Last month, I talked with Kristina Marie Darling over email about her new book Compendium (Cow Heavy Books, 2011)—topics ranged from the Romantic fragment to mourning rituals to collaboration to erasure.
Darling is also the author of the poetry collection Night Songs (Gold Wake Press, 2010). She has been awarded fellowships from Yaddo, the Ragdale Foundation, and the Virginia Center for the Creative Arts, as well as grants from the Vermont Studio Center and the Elizabeth George Foundation. Her editorial projects include an anthology, narrative (dis)continuities: prose experiments by younger american writers (VOX Press, 2011), and a volume of critical essays forthcoming from Cambridge Scholars Press.
Michael Leong: First off, congratulations on the new book. I was wondering if you could begin by discussing the title. A “compendium” is, according to some definitions, an “abridgement or condensation of a larger work or treatise” or a “condensed representation, an embodiment in miniature.” Reading through your book, I got the sense that I was encountering paratexts (and in the book you interestingly draw on several paratextual forms like the footnote and the glossary) to a post-gothic or Victorian novel—in other words, we have the textual fringes of a narrative but not the narrative itself. What is the relationship between the work called Compendium and any larger work or main text?
Kristina Marie Darling: That’s a great question. When I set out to write Compendium, I hoped that the book would allow the reader to imagine the main text. Although he or she would hopefully be guided by the fragments found in the collection, I wanted it to become their creation. Sigmund Freud once said (and I’m definitely paraphrasing here) that there is something inherently satisfying about incompleteness. In his opinion, the supposedly missing elements in a work of art allow space for the audience’s imagination. The spectator fills in the blanks with things that he or she wished were there.
This idea, that there is beauty and freedom in incompleteness, definitely was influential for me as a reader and a writer. I came to admire texts in which the reader experiences a sense of agency, often because he or she is asked to speculate or imaginatively reconstruct elements of a narrative. This is definitely something that I was striving for in Compendium. Continue reading
I’ve read over 120 books in 2009, and by the time the year is up I’ll have reviewed over fifty. At the risk of being redundant, I’ve put together a list of the books I thought were this year’s best. I’ve also included links to the ones I reviewed. But before that, I should mention some great books that weren’t published this year: Eugene Lim’s Fog & Car, Eugene Marten’s Waste, Mary Caponegro’s first three books, Ken Sparling’s Dad Says He Saw You at the Mall, Ursula K. Le Guin’s Lavinia, and Michael Kimball’s The Way the Family Got Away and Dear Everybody. And then there’s Shane Jones’s The Failure Six, David Shields’s Reality Hunger, and Ander Monson’s Vanishing Point, all of which won’t be released until next year. By the way, while the so-called major presses churned out a whole lot of fluff I did enjoy John Haskell’s Out of My Skin and Anne Michaels’s The Winter Vault. Oh, and I should mention The Complete Cosmicomics, by Italo Calvino which is playful and inventive in that inimitably Calvino way. Each chapter is a combination of pseudo-science (as far as I can tell) and fantasy—a weird mishmash of fable and fact. They sound like entries from an encyclopedia sometimes, albeit a whimsical one. This was the best way to close out the year. So, besides beautifully-crafted language, eddying narratives, evocative imagery, and provocative characters—whose quirks, thoughts, and comings and goings remain with me—what the books on this list have in common is that they were published by independent presses.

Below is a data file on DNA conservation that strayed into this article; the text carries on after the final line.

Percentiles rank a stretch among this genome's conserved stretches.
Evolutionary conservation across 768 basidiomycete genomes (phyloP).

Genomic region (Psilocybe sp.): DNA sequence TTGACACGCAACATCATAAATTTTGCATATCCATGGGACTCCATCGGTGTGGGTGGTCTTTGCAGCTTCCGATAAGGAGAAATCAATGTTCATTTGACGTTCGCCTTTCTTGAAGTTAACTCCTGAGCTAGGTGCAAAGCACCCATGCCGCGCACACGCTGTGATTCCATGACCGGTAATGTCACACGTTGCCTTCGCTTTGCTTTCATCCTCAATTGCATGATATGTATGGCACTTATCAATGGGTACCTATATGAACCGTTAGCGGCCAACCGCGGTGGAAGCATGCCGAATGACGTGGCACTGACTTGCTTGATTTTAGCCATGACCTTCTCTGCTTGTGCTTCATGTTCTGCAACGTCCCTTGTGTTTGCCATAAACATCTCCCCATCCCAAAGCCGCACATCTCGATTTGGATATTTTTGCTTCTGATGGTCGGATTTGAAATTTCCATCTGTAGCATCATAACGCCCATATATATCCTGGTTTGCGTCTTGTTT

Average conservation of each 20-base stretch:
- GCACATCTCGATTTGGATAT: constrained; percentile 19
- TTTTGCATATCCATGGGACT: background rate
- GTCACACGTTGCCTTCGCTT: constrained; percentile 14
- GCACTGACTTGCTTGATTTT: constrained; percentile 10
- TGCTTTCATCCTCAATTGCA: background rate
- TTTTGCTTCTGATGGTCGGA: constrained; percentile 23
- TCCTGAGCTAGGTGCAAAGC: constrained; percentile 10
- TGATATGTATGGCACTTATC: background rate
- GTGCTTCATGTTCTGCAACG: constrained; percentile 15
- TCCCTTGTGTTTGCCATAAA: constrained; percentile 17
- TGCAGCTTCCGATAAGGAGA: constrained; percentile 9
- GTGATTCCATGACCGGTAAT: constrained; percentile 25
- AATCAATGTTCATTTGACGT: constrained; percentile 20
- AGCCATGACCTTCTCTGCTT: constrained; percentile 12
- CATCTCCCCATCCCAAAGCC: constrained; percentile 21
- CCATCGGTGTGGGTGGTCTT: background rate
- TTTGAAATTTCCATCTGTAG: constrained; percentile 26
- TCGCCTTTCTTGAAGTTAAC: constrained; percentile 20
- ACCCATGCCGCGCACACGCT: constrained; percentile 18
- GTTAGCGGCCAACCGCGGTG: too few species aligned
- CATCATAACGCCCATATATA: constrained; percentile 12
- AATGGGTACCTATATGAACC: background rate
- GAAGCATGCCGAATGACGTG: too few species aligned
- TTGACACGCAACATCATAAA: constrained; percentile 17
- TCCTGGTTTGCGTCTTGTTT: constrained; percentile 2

I met Joanna Ruocco at her release gathering for The Mothering Coven. After her reading, she gave me a copy of the latest issue of Birkensnake. She’s one of the editors there and she told me that she had bound the book herself. It’s a lovely object that was both blowtorch-singed, and sprayed, I think, with some kind of toxic (is there any other kind?) fixative.
Birkensnake 2 opens with Michael Stewart’s “The Children’s Factory,” a beguiling short short with no shortage of underlying menace. The factory’s machines here are “run by tiny hands. In the bowels. In the guts. In the very intestinal tract of it…” and the “Devil only knows what their great machine does—other than wheeze and breathe.” Though it easily works as a standalone piece, it also felt like it could be a fragment of a much larger narrative.
An excerpt from Danielle Dutton’s novel A World Called the Blazing World follows. It’s about Margaret Cavendish, a polymath who lived in England in the 17th century. Besides being Duchess of Newcastle-upon-Tyne she was a prolific writer who wrote poetry, philosophy, prose romances, essays, plays, and she also wrote a proto-science fiction novel, The Blazing World. Dutton is a wonderful stylist who writes sentences to luxuriate in:
The trip to Oxford was made in the dead of night. Kisses on the lawn at St. John’s Green. A perfect summer gloom of vegetal bravado: peonies, bugloss, native beetles singing.
Then someone cleared his throat—and Margaret saw she was in an alternate universe whirring far into space: African servants, poets, dogs in silken caps, platonic ideals, sparkling conversation, aristocratic ladies “half-dressed, like angels,” and ivy-coated quadrangles with womanizing captains, dueling earls, actors.